products and provide clear instructions to users. now for the latest in business news, here's our ron madison from the biz desk. ron? >> all right, thank you, gene pr starting with an update on the tpp this hour. negotiators trying to hammer out a deal for trans-pacific partnership free trade talks are reporting some progress now. they say they're a step closer to reaching an agreement on some intellectual property rules. chief negotiators from 12 asia pacific countries have wrapped up their latest meeting in new york. the u.s. official proposed the copyright protection for music, films, as well as written works last for 70 years in principle and said the clock should start ticking with the release date, or the death of the author. delegates from other countries expressed their understanding of the u.s. position. but negotiators do remain at odds on other matters. they disagree on the protection period for drug patents, and the amount of preferential treatment within the markets of tpp participateing nations for state owned companies. trade officials from japan and the u.s. have resumed their part of tpp talks on farm products in
washington. they're discussing reducing japanese tariffs on u.s. beef, pork, and rice. the japanese side is seeking a safeguard measure for the meat allowing them to raise tariffs temporarily if imports surge. now they also talked about u.s. demands to expand its rice exports to japan. japan's minister in charge of the tpp talks says he wants to accelerate the bilateral negotiations. akira amari said talks among all 12 participating countries cannot move ahead until japan and the u.s. resolve their differences. >> translator: i think we should hold another round of ministerial level talks as early as next month. >> u.s. trade representative michael froman has stressed that negotiators involved in the tpp talks are making good progress. >> the final tpp agreement coming in to focus, and strong expressions of bipartisan support for increasing made in america exports is looking like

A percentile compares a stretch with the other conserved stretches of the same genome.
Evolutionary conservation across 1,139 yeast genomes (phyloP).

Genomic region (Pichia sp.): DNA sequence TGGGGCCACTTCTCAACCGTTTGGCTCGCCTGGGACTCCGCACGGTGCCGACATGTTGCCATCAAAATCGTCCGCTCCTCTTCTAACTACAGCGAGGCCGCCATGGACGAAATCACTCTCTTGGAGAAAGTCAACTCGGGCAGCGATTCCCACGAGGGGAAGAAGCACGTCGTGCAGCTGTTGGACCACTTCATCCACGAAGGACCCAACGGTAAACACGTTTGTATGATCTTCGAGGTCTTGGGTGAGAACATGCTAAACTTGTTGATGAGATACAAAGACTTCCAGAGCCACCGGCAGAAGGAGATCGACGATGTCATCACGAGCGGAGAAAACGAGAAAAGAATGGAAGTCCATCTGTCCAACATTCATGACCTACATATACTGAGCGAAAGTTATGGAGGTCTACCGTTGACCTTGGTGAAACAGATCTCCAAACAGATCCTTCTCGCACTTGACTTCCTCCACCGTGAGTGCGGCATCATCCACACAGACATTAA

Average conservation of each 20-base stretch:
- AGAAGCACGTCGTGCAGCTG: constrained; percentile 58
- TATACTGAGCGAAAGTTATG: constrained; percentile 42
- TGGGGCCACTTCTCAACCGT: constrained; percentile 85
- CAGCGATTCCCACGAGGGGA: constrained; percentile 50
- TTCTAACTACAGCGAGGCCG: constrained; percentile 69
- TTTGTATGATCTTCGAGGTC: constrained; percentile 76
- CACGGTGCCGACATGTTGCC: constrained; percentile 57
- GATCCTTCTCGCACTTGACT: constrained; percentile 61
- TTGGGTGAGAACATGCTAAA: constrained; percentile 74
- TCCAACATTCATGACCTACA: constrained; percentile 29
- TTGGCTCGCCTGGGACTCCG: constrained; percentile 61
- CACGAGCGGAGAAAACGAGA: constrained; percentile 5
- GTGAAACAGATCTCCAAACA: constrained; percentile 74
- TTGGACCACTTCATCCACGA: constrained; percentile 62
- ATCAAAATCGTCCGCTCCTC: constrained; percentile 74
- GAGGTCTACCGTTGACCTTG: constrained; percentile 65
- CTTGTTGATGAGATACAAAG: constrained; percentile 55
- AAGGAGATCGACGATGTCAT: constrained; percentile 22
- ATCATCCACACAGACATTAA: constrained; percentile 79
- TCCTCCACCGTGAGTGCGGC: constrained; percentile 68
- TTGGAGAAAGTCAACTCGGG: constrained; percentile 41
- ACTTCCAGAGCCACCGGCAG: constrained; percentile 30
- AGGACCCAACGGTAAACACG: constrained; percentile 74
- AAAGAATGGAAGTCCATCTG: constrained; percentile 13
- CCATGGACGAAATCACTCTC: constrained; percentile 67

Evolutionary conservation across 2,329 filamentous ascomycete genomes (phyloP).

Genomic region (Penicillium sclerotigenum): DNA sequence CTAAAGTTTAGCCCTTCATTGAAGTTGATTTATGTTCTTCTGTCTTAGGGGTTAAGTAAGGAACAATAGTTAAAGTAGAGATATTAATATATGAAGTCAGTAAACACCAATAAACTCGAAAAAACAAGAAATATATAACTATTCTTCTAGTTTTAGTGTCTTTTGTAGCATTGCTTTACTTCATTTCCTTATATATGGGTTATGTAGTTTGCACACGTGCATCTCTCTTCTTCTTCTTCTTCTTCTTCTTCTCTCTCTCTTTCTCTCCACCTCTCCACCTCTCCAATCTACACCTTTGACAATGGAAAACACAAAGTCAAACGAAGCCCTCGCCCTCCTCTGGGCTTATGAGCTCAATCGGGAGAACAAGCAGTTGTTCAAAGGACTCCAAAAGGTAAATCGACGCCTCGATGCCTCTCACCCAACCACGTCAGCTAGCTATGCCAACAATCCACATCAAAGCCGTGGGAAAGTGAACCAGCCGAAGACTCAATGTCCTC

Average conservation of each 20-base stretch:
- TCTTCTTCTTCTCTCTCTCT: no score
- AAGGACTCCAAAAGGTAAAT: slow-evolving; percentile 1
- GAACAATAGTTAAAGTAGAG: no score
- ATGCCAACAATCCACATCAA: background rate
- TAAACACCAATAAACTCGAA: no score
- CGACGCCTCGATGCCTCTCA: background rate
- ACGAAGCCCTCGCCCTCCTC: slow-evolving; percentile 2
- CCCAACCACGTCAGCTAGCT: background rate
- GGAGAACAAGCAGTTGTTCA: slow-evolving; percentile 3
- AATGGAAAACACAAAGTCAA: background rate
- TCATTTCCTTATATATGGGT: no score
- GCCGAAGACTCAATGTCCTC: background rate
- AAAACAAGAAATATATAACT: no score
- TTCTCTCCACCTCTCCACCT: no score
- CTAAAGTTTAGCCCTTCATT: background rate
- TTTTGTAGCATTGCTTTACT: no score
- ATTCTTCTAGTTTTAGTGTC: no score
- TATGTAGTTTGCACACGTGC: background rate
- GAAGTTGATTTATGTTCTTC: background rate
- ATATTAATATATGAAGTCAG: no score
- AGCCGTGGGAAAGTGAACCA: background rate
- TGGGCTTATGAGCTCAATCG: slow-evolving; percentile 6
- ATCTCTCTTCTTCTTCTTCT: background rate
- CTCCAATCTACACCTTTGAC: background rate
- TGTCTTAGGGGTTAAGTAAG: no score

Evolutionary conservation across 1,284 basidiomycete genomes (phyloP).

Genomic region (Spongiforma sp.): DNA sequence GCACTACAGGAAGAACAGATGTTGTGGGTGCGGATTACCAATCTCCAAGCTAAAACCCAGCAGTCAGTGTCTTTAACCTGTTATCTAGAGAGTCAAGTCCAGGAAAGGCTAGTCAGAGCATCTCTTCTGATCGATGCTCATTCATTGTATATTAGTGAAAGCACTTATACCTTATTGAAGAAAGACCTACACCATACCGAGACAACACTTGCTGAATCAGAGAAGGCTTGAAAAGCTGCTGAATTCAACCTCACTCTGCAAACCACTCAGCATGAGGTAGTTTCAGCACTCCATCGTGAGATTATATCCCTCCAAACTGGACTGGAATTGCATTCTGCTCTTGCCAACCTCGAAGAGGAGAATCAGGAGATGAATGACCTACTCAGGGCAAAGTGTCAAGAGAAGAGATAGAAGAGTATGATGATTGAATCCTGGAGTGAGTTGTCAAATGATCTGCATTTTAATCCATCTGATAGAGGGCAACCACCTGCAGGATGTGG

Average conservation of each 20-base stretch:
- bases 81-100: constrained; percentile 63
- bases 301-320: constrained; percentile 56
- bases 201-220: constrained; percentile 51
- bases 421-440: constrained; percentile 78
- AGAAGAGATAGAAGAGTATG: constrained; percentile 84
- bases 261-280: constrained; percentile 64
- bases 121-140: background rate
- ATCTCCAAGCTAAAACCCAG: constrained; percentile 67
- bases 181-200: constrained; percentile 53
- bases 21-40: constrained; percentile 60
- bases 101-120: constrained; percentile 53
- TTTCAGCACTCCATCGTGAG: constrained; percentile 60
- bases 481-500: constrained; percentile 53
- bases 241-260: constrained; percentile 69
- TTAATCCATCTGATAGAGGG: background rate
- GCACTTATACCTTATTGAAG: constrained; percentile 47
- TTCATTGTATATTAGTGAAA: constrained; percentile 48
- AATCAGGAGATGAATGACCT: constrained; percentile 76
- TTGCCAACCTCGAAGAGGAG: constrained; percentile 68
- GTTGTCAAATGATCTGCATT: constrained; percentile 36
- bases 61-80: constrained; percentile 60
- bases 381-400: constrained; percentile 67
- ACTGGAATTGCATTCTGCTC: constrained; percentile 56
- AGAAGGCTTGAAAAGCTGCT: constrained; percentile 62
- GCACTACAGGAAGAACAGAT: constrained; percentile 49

some of that excitement will be in the area of trade policy. >> froman indicated he will urge u.s. lawmakers to pass necessary legislation that would give president barack obama greater authority to negotiate trade deals. he said this will speed up the final phase of the tpp talks. all right let's get a check of the markets now. european shares are trading higher. investors have welcomed media reports saying the greek government has stopped calling for a write-off of its foreign debts. the greek finance minister is reported to have proposed swapping debt for growth linked bonds. we're seeing our markets are doing pretty well right now. all of them are higher by more than 1%. paris is leading gains. it's up by 1.3%. well asia pacific markets ended the day mixed. sydney hit a seven-year high after the australian central bank decided to cut its key rate to a record low. tokyo, though, fell more than 1% as the stronger yen weighed on exporters. moving on to currencies now the australian dollar plunged to a near six-year low against the